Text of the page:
What Animals Preen?

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The flamingo stands calmly on one leg in the green lagoon, running his beak through his pink feathers as he preens like a rock star before a performance. While technically preening is a bird-specific activity, the word "preen" is also used to describe social grooming. Many species -- birds, primates, lions and horses -- groom themselves and members of their social groups.

Birds

Birds have an uropygial gland, also called a preening gland, which produces an oily substance that they spread on their feathers with their beaks. The oil protects their skin and feathers from bacteria, fungi and pests. Preening behavior is also linked to mating rituals. In addition to preening, some birds like African woodhoopoes (Phoeniculus purpureus) preen, or groom, each other as a method of calming themselves after territorial conflicts with other groups of woodhoopoes.

Primates

Primates of all sizes, from the mountain gorilla (Gorilla beringei) to the Golden snub-nosed monkey (Rhinopithecus roxellana), engage in a different sort of preening -- social grooming. While in birds, preening and grooming may be part of a mating ritual, in primates social grooming is a stress-relieving activity. Using teeth and fingers, the groomer combs through the other primate's fur, removing parasites. Grooming is relaxing; the primate being groomed often appears to fall asleep.

Felines

The big cats also practice social grooming behavior, particularly lions (Panthera leo) who live in family groups that include a dominant male and several females. Social grooming in lions establishes their family bond. The male may groom his mates, and the females groom the young and each other.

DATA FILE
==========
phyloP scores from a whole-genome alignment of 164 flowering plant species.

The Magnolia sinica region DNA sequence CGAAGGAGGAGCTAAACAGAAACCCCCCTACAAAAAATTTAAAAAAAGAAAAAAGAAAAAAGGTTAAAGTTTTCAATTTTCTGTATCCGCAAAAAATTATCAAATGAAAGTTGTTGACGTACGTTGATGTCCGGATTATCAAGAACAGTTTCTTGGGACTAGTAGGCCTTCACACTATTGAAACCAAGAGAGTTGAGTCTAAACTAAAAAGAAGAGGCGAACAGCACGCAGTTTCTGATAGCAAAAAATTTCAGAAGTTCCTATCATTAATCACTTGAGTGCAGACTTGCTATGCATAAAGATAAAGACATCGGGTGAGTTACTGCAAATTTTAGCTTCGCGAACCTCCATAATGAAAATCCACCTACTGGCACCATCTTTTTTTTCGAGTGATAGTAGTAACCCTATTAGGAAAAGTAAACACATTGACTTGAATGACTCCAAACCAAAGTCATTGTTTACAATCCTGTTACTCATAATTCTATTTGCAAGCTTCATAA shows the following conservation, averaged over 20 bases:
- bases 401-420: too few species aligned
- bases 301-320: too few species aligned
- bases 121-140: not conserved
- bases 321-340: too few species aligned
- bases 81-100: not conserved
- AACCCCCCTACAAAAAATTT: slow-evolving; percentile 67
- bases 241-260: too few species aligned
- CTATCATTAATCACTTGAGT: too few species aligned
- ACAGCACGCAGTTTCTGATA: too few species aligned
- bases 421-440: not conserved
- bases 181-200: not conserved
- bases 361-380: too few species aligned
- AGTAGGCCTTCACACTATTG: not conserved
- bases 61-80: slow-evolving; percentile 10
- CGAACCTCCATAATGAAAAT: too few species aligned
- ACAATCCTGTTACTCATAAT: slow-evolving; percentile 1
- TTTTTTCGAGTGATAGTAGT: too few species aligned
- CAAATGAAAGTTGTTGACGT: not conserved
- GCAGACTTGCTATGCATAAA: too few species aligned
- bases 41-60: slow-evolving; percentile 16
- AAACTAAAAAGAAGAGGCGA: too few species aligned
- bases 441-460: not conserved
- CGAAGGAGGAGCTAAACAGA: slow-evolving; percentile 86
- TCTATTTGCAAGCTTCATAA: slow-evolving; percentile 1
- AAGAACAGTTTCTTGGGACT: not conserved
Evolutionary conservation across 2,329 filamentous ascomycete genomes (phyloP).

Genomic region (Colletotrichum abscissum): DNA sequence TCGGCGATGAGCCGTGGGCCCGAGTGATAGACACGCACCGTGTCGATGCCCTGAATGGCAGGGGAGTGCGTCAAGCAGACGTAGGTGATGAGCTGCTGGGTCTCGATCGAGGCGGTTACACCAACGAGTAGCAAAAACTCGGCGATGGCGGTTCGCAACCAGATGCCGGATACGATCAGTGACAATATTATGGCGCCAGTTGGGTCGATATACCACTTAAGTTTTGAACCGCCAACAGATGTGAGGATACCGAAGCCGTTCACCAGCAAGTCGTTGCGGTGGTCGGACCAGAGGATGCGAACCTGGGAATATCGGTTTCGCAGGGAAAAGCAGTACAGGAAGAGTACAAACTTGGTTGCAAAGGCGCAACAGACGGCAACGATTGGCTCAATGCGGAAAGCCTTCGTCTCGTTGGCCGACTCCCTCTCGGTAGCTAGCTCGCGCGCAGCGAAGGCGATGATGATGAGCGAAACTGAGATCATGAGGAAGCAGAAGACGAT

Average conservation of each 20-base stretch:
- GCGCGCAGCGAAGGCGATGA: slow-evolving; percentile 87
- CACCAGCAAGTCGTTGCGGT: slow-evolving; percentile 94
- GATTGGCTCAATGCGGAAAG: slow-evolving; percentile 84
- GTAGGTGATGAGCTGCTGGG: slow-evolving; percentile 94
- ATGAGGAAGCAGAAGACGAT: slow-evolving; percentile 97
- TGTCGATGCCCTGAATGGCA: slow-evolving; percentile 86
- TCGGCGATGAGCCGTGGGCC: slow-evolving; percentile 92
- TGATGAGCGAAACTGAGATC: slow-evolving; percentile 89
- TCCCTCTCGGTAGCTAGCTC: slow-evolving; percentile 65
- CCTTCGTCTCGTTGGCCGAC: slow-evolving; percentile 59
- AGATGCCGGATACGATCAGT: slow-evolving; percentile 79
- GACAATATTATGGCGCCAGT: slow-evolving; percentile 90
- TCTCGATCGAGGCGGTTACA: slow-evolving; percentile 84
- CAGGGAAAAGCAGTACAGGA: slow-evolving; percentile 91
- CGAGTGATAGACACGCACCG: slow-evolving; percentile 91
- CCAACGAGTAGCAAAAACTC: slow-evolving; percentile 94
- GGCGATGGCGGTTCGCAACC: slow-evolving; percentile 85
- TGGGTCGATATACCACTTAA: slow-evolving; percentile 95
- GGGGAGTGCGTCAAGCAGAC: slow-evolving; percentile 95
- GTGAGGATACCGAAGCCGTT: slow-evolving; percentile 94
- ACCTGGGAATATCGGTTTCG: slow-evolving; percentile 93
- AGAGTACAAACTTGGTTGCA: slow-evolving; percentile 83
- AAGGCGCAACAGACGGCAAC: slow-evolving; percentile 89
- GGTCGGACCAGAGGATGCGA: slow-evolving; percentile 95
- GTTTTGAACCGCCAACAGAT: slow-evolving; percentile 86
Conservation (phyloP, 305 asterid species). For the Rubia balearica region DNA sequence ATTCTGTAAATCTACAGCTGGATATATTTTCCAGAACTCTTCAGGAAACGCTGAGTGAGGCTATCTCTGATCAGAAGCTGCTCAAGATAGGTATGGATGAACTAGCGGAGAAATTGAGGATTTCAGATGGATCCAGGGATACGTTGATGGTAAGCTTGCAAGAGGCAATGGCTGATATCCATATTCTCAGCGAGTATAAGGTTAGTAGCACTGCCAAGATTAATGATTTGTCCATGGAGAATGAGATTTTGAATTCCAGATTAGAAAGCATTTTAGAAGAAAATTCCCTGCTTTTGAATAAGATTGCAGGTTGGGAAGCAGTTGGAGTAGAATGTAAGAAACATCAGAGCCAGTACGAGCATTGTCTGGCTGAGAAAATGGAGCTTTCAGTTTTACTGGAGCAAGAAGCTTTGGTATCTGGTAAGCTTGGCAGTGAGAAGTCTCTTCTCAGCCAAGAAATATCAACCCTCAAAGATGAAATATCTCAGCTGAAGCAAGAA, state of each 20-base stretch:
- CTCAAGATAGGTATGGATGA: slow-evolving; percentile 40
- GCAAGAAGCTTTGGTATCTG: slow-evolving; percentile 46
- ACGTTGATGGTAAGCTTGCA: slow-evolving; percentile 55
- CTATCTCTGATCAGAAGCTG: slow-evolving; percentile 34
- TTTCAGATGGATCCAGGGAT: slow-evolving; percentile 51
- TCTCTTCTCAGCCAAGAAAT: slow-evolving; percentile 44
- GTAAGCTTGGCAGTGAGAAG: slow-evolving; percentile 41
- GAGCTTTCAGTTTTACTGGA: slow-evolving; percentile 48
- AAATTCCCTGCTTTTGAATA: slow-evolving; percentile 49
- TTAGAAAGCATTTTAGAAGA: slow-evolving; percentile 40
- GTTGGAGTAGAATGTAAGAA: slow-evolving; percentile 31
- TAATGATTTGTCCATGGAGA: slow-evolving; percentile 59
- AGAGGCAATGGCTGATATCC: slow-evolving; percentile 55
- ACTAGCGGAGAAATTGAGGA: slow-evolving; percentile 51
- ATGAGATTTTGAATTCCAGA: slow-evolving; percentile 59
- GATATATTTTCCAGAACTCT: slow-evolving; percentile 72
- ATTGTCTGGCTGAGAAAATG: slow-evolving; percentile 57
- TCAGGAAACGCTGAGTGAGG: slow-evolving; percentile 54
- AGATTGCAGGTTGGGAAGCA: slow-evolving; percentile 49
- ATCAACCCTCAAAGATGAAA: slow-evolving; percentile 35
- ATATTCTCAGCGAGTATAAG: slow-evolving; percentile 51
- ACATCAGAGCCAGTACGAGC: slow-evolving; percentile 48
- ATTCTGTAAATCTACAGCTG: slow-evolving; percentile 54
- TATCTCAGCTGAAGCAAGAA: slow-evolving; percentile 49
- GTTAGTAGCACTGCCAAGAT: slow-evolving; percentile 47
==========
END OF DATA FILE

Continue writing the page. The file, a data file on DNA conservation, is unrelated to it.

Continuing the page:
Horses

Horses (Equus ferus caballus) are members of the ungulates group, which includes deer, giraffes, pigs and warthogs. While not all ungulates practice social grooming, horses are often seen standing next to each other, facing in opposite directions and nibbling or muzzling along the top line -- the top of the horse's back from the crest of the neck to the rump. The social contact of their mutual grooming is a calming influence on horses.

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Author

With degrees in fine and commercial art and Spanish, Ruth de Jauregui is an old-school graphic artist, book designer and published author. De Jauregui also worked in the Napa Valley as a high-end catering assistant. She enthusiastically pursues creative and community interests, including gardening, home improvement, pet rescue and social issues.